Friday, October 30, 2015

Controversial Causes: Byles, Chesterton, and Sheen

Father Matthew Pittam writes about some of the more controversial causes of saints in The Catholic Herald. Of Father Thomas Byles, who gave up his place on a lifeboat to another, he comments:

Now more than a century on, the present parish priest of St Helen’s, Fr Graham Smith has been asked by the Bishop of Brentwood s to promote the opening of the Cause for Fr Byles’s beatification. Fr Smith says he considers his predecessor to be “an extraordinary man who gave his life for others”. He now hopes that people in need will invoke Fr Byles and if a miracle occurs the case can go forward to the next stage.

The possibility of Fr Byles Cause being opened has attracted criticism as some feel that his story is merely caught up in the permanent dramatic interest in the unsinkable ship. Despite this, Fr Byles is someone who largely inspires. Parallels have been drawn with St Maximilian Kolbe, the martyr of Auschwitz, who also sacrificed his life to save another.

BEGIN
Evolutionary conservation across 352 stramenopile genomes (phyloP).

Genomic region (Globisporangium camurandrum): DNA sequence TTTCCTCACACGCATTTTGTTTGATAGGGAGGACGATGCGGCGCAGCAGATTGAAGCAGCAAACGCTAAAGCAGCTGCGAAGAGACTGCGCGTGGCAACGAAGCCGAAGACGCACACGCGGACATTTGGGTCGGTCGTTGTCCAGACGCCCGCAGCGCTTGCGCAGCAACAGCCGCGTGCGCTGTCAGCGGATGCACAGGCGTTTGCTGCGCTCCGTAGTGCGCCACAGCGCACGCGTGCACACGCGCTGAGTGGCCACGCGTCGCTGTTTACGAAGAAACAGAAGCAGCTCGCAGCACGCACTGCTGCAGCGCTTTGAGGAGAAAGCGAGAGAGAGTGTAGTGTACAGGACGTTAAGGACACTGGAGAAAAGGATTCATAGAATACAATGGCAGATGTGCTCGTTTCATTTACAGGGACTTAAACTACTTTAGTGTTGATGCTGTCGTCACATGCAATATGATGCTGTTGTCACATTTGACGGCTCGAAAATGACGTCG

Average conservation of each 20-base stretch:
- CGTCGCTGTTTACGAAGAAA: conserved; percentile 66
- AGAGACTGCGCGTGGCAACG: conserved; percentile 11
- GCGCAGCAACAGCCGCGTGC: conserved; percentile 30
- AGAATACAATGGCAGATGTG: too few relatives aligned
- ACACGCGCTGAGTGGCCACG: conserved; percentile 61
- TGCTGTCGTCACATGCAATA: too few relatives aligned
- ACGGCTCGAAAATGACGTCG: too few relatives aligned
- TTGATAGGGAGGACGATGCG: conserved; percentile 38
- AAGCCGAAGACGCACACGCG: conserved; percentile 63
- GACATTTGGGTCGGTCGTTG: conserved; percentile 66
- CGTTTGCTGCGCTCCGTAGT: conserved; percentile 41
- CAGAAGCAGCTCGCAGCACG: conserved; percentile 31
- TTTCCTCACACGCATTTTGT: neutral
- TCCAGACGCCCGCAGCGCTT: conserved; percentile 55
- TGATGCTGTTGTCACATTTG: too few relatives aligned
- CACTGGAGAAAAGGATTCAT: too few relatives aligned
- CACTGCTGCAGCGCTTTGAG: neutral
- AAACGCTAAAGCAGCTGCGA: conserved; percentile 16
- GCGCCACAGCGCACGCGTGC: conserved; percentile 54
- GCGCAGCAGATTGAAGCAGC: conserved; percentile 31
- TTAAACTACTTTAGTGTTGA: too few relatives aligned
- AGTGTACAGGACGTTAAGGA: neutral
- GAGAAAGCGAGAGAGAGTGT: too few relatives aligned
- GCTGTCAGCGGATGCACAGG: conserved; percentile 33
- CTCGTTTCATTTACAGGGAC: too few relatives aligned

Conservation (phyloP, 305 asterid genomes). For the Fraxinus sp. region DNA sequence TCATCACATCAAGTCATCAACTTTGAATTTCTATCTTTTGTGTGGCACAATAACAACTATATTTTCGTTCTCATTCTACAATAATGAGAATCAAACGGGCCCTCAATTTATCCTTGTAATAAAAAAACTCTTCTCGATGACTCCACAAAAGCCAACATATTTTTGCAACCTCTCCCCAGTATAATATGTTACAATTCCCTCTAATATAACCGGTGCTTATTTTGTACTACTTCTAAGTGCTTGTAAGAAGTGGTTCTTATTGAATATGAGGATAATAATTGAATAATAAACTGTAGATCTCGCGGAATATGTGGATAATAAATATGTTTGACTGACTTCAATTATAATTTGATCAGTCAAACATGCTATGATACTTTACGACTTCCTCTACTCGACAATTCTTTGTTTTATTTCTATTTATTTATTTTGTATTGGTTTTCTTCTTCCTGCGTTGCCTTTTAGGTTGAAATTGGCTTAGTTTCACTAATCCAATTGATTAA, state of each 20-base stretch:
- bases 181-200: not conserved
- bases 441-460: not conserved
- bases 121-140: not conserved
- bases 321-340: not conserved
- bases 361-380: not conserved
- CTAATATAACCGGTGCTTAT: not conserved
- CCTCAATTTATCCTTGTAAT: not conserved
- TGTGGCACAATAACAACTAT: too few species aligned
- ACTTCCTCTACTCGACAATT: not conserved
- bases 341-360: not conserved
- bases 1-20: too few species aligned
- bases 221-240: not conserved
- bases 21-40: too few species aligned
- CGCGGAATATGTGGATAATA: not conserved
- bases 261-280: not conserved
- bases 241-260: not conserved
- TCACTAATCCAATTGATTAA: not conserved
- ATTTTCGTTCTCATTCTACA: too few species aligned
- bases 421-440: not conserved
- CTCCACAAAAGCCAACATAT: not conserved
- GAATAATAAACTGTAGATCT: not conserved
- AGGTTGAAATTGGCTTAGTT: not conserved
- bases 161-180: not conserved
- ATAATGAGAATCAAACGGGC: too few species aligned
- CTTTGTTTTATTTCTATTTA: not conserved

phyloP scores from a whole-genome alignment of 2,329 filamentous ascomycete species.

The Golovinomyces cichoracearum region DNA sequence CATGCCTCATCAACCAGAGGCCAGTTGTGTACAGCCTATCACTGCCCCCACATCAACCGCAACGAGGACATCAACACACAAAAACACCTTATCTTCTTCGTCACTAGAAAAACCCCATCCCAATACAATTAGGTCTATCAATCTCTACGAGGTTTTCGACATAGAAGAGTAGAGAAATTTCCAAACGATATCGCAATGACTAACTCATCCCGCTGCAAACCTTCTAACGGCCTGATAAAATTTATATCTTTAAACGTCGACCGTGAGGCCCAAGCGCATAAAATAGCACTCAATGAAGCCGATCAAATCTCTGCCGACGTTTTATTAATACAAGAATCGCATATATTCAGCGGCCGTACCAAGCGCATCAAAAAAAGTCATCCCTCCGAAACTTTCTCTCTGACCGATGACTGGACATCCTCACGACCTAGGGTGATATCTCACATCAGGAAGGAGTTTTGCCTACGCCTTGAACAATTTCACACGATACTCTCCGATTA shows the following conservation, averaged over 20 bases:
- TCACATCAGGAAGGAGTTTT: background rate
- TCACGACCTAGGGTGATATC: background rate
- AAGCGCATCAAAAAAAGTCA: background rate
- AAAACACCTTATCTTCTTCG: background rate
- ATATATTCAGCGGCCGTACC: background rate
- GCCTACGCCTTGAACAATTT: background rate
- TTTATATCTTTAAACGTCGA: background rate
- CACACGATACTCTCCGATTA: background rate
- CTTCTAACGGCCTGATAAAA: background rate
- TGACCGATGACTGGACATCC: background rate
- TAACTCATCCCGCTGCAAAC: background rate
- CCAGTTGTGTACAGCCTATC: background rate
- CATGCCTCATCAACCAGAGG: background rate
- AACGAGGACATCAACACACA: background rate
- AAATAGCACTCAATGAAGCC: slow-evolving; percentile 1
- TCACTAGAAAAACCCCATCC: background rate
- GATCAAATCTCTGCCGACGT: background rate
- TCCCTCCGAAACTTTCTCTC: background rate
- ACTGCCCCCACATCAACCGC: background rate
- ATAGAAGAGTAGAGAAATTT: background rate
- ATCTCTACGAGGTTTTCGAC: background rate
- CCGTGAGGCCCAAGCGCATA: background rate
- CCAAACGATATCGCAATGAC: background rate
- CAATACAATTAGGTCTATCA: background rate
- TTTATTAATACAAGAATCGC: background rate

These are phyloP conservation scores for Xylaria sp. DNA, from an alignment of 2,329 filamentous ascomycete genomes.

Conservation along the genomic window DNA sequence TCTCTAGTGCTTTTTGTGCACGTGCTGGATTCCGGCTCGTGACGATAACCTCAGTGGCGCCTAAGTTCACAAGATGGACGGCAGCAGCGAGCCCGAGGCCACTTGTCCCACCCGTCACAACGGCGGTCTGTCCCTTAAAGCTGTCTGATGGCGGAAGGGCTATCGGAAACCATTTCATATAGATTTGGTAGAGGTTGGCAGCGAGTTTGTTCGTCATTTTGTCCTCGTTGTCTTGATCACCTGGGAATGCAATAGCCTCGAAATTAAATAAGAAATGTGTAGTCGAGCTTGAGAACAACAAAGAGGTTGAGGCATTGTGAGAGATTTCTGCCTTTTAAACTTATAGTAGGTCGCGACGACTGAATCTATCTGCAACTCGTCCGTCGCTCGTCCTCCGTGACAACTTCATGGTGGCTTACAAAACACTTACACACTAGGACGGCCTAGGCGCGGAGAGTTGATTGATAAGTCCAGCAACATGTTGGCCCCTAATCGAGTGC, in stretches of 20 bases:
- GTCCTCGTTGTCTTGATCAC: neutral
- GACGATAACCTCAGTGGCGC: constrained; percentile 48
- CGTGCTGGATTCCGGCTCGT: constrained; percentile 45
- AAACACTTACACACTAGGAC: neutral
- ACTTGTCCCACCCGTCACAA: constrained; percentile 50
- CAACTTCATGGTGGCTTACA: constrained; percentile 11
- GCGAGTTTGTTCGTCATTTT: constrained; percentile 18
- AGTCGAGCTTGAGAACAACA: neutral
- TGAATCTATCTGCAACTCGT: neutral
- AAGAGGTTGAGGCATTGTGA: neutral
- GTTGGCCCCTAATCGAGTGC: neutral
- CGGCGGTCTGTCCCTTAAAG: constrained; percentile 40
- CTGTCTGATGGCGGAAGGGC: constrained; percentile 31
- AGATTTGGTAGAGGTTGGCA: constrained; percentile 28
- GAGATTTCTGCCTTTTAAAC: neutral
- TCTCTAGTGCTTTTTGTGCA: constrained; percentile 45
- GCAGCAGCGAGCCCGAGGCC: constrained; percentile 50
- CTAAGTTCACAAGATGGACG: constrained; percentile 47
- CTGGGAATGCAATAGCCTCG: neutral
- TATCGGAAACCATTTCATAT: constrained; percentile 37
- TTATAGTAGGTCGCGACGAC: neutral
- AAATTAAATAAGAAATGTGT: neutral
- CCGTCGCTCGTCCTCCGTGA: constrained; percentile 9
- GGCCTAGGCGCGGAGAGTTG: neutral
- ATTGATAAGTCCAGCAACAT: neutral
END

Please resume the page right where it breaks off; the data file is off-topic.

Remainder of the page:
Of Archbishop Sheen, he notices that the controversy is not about Sheen himself but about the rivalry between two Catholic dioceses:

The Congregation for the Causes of Saints scrutinised the evidence of Fulton Sheen’s holiness and then passed their findings on to the Pope. This led to him being identified as someone who lived a life of “heroic virtue” resulting in him being given the title Venerable.

The next stage was the verification of miracles linked to situations where people had invoked Fulton Sheen. Several miracles were identified and the primary case was submitted to the Congregation for the Causes of Saints to be examined. The conclusion was that a natural cause could not be determined to explain the miracle.

Up to this point things were progressing well. The next requirement in the process was for the bodily remains of Fulton Sheen to be examined. This is when the unseemly arguments over the body of the great archbishop developed. Bishop Daniel Jenky of Peoria had requested to have the body exhumed and transferred to his Illinois diocese but this was refused by Cardinal Dolan of New York. The Diocese of Peoria has always claimed that it had been assured that this request would be granted and strong words were issued from both sides at the time.